As a treatment, abdominocentesis can be used to drain fluid or air causing breathing difficulties within the cat. This draining relieves pressure on the lungs and diaphragm.

Diuretics 

Administering diuretic medication can help drain excess fluid.

Surgical Repair 

If a rupture has been found in any of the organs, surgery may be needed to repair the organ to stop leakage of blood or urine into the abdominal cavity. General anesthesia is needed for this procedure.

Surgical Removal 

The surgical removal of tumorous growths, diseased adrenal glands or of the entire uterus in the case of pyometra may be necessary to restore function to the cat’s body. Success of this surgery depends on whether progressed cancer or infection is present. If cancer exists, radiation therapy or chemotherapy may also be needed.

Antibiotics 

If a bacterial infection has been identified, an appropriate antibiotic can be administered to rid the body of the harmful bacteria. Antibiotics are also prescribed after operations to prevent infection from developing. Prescriptions generally last from one to four weeks.

Deworming Medication If parasites have been discovered in the cat, deworming medicine will be prescribed to eliminate the infestation.

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Recovery of Abdominal Distension in Cats

If your cat has undergone surgery, follow all at-home care instructions given by the veterinarian. Monitor the incision site daily to ensure it is clean and free of infection. Do not allow your cat to lick or bite at its stitches. Limit activity until the healing process is complete. If surgical repair or benign tumor removal is successful, a cat may make a full recovery if it survives the surgery and healing process.

Bacterial infections and parasite infestation often resolve completely with appropriate medication. Pregnancy will resolve on its own within 63 days when kittens are born. If your cat suffers from obesity or food intolerances, your vet may create a specialized diet to follow. This diet should contain no fillers or chemicals. Increase your cat's activity to promote weight loss. If your cat has been diagnosed with FIP or gastrointestinal cancer, prognosis is much more guarded.

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Abdominal Distension Average Cost

From 537 quotes ranging from $500 - $6,000

Average Cost

$1,500

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Written by hannah hollinger

Veterinary reviewed by: Michele K.

Published: 11/09/2016, edited: 04/29/2021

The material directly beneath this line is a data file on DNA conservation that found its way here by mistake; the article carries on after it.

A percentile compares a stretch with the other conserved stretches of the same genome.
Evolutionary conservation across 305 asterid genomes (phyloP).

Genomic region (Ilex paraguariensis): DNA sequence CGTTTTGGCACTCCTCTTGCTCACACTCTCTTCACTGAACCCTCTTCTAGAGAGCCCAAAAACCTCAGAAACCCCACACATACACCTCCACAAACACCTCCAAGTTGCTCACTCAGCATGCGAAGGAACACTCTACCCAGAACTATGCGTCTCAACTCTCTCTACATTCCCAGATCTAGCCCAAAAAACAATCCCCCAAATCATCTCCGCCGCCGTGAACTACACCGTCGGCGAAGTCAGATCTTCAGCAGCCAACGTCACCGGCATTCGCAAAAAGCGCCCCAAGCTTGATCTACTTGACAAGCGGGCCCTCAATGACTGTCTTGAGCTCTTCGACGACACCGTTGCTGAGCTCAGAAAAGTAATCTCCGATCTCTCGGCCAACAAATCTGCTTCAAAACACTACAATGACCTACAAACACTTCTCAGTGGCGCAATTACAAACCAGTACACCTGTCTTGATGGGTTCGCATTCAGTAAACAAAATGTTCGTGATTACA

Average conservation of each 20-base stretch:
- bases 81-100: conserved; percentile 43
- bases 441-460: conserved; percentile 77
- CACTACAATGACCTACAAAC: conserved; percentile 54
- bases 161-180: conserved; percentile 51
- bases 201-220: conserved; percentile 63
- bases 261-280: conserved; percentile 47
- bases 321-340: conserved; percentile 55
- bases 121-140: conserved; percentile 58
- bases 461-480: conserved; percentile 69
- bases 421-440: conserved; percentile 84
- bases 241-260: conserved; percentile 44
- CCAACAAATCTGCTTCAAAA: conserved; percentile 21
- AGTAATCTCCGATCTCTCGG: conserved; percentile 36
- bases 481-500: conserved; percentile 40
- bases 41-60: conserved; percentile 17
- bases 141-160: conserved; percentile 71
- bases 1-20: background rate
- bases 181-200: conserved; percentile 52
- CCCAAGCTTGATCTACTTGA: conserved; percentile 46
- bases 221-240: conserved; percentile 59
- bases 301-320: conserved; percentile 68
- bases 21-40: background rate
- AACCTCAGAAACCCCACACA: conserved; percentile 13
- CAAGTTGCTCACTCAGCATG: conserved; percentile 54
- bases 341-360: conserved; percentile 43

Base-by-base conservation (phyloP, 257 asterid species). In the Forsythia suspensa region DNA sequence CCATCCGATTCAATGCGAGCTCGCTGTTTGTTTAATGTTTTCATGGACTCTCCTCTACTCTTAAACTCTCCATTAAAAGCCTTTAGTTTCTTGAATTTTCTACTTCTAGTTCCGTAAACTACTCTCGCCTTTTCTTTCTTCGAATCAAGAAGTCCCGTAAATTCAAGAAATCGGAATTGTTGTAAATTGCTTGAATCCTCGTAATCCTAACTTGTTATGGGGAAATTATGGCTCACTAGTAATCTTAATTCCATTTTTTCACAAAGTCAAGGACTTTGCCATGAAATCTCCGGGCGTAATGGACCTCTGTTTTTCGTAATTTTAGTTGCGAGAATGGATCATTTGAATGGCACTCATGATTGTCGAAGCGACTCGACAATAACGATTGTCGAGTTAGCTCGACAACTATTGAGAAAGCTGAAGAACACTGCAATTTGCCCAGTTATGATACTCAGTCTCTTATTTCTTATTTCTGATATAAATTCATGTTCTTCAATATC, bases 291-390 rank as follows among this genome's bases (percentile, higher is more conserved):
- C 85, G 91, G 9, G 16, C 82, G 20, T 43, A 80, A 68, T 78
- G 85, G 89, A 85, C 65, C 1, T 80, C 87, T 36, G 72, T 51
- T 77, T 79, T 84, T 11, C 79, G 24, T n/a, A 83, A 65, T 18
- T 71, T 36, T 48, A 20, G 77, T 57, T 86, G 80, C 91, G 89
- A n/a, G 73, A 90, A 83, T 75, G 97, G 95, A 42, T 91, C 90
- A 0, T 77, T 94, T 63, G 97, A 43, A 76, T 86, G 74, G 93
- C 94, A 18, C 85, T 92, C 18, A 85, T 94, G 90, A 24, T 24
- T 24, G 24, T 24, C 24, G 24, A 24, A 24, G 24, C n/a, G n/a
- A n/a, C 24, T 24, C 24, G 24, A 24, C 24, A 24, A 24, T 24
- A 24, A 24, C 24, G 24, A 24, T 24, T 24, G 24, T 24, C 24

Abdominal Distension Questions and Advice from Veterinary Professionals

Need pet health advice? Ask a vet

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Domestic short hair

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Eleven Weeks

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Unknown severity

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Unknown severity

Has Symptoms

Tarry Stool, Swollen Belly, Excessive Eating/Drinking

My kitten who is 11 weeks old was recently placed on medication for his diarrhea. This has gotten better but his stool is now black and his stomach is very swollen. He does not seem to be affected by this as he is still playful and eating (a lot!) very worried and not sure if I should wait for my appointment with the vet on Tuesday.

July 16, 2020

Owner

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Dr. Michele K. DVM

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0 Recommendations

Thank you for your question. I do not think that the signs you are noticing are a side effect of the medication, as that is a very common anti-diarrheal. I do worry, that your kitten has parasites that have not been treated, and that may be the cause for the problem. As long as the kitten is bright and happy, and eating and drinking normally, you should be fine to wait until Tuesday. If the kitten becomes lethargic, does not want to eat, or is vomiting, then I would have the kitten seen earlier. I hope that all goes well!

July 16, 2020

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Domestic short hair

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Eleven Weeks

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Unknown severity

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0 found helpful

pill-rating-filledpill-rating-filledpill-rating-filledpill-rating-filledpill-rating-filled

Unknown severity

Has Symptoms

Tarry Stool, Swollen Belly, Excessive Eating/Drinking